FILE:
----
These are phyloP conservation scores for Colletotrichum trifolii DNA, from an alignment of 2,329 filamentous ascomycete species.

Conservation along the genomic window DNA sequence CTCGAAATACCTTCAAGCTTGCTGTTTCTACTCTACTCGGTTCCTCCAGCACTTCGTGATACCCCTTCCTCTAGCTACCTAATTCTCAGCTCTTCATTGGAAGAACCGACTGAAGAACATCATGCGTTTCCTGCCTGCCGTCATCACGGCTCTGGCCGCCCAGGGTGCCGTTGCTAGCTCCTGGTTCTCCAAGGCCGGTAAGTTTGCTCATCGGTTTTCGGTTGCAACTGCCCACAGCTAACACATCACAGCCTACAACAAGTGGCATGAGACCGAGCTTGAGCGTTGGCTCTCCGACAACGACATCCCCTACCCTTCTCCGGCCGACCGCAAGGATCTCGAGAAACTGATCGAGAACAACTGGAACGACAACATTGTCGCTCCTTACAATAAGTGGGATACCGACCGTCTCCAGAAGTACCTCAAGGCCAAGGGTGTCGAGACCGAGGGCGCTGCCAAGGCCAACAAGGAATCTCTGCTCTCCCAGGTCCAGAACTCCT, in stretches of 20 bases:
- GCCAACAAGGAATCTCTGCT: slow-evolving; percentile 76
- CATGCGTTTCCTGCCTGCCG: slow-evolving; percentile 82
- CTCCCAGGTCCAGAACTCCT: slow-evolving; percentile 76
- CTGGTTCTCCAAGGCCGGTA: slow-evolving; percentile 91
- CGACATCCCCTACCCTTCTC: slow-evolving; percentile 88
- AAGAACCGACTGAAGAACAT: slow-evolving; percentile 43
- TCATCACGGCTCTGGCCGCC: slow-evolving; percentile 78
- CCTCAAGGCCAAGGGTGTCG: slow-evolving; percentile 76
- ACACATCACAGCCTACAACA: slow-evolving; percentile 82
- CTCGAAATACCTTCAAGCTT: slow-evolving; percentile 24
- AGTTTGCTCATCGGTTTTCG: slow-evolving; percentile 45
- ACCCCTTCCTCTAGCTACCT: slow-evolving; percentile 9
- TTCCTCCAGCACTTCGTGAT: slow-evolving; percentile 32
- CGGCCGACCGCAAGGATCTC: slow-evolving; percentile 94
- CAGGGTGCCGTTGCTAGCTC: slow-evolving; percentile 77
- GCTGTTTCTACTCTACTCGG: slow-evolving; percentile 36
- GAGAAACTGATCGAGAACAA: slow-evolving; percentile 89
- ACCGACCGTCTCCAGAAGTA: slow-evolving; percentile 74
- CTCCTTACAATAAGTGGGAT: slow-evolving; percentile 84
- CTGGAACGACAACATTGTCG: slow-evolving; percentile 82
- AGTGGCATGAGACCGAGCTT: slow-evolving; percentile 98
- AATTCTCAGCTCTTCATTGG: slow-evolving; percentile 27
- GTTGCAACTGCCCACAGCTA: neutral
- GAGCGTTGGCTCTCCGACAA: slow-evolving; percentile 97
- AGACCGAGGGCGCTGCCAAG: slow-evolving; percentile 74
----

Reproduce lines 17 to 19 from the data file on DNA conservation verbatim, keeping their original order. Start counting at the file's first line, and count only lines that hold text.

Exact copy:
- CAGGGTGCCGTTGCTAGCTC: slow-evolving; percentile 77
- GCTGTTTCTACTCTACTCGG: slow-evolving; percentile 36
- GAGAAACTGATCGAGAACAA: slow-evolving; percentile 89